Subscriptions often involve payment, but not always. Examples of payment-free subscriptions include databases to which a national agreement is in place to allow access for users in higher education, but for which individual universities are not required to pay.

It is important to realise that even if a subscription is free, a licence will usually apply nonetheless.

 Multiple meanings of “free”

“Free” can mean that no payment is involved, or it can mean that users are at liberty to use a product or service as they wish.  Because “free” can mean these two very different things, it is helpful to use the terms “gratis” (no payment) and “libre” (liberal use) to differentiate between them.

A gratis subscription is rarely also libre, sometimes because of the relevant licence, and almost always because of copyright law.

See also my post An introduction to Open Access for academics, explaining gratis and libre in terms of Open Access.

Liability and awareness

If the terms of a licence are not followed, there can be a range of consequences.  It is important that users who will be bound by such terms are made aware of them.  This is why the CLA Licence is displayed next to university library photocopiers, and when accessing a database, users are often asked to accept the terms as part of the process of logging in.

Unfortunately, the wording of many licences is verbose and impersonal, which leads to many people not reading the details, or realising that they have important legal consequences.

“I acknowledge that I have read and agree to the above Terms and Conditions” is often reported to be a checkbox ticked by software users without reading the documents, let alone agreeing to them.  It also annoys my academic colleague Chris Baldwin, who teaches Contract Law, and has to point out repeatedly that ‘conditions’ means the same as ‘terms’, making the duplication a grammatical tautology.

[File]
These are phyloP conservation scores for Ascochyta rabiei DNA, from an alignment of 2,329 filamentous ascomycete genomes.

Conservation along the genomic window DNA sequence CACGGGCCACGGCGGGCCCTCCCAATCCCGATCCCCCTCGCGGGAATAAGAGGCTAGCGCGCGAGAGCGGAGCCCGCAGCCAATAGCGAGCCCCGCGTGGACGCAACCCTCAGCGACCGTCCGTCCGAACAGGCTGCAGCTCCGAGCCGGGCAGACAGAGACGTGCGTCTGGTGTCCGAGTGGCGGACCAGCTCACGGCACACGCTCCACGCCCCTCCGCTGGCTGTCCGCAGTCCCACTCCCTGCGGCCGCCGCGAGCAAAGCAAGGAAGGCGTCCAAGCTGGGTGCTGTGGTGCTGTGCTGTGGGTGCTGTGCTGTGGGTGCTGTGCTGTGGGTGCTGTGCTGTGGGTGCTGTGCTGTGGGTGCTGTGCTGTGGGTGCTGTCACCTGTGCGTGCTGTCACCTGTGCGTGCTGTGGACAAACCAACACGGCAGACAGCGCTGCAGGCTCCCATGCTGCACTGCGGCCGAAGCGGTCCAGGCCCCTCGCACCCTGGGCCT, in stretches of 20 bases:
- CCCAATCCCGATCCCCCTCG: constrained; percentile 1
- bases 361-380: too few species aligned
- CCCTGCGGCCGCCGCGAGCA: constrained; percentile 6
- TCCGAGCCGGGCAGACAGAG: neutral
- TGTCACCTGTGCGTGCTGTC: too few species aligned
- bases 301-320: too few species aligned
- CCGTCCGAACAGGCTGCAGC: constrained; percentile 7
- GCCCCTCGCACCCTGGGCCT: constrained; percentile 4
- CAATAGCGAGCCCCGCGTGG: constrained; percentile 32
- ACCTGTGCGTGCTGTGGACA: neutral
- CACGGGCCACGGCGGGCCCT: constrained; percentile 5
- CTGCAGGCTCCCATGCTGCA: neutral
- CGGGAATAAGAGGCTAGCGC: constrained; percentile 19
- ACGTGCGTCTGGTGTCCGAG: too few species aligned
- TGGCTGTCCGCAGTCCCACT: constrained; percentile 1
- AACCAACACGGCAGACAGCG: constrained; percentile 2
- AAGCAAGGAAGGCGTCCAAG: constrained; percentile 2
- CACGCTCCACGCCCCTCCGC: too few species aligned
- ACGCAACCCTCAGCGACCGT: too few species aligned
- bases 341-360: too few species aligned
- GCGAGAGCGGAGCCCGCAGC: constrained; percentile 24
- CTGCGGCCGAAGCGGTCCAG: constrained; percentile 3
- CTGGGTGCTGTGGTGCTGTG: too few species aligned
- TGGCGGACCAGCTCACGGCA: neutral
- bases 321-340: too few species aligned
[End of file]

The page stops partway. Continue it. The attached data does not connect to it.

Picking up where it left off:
The lack of attention paid to reading the small print has been the subject of pranks where clauses included forfeiting your soul, or assigning your firstborn child to the licensor for the duration of eternity (the “Herod clause”).   Luckily for the licencees, these clauses were not enforced.  The moral is: read the terms.

Apple terms and conditions

Adam & Eve: the first people to not read the Apple terms & conditions

Source: Reddit (warning: some fruity language in the comments)

Resource discovery and hard-to-reach users

I gave this presentation at the recent EDS Conference in Liverpool.  EDS stands for EBSCO Discovery System, a type of resource discovery interface which allows users to explore a whole library collection from a single search page, rather than multiple catalogues (e.g. for books, e-resources, and special collections).

Find out more about the EDS Conference on the conference site, and from Emma Coonan‘s Storify summary.

EDS and hard-to-reach users

What makes a group hard to reach?

Presentation slide 1Hard-to-reach users fall into 4 broad groups:

  1. Can’t – obstacle such as geography or technology e.g. partner college students and staff; IT/email issues
  2. Won’t – passive non-engagers e.g. students, library staff
  3. Shan’t  – attitude of change-resistance or even hostility e.g. academics, library staff
  4. Last mile, or the last 10%, or the high-hanging fruit – law of diminishing returns.  It’s hard to get everyone on board. Give yourself a break about this group – you can’t force them; you can only provide opportunities for them to engage.

The adoption curvePresentation slide 2

Source: Rogers, E. (2003) Diffusion of innovations, 5th ed. New York: Free Press, p410.

The adoption curve is often applied to technology, but applies to all change.  People respond to innovations in very different ways.  Rogers groups these behaviours as innovators, early adopters, early majority, late majority, and laggards.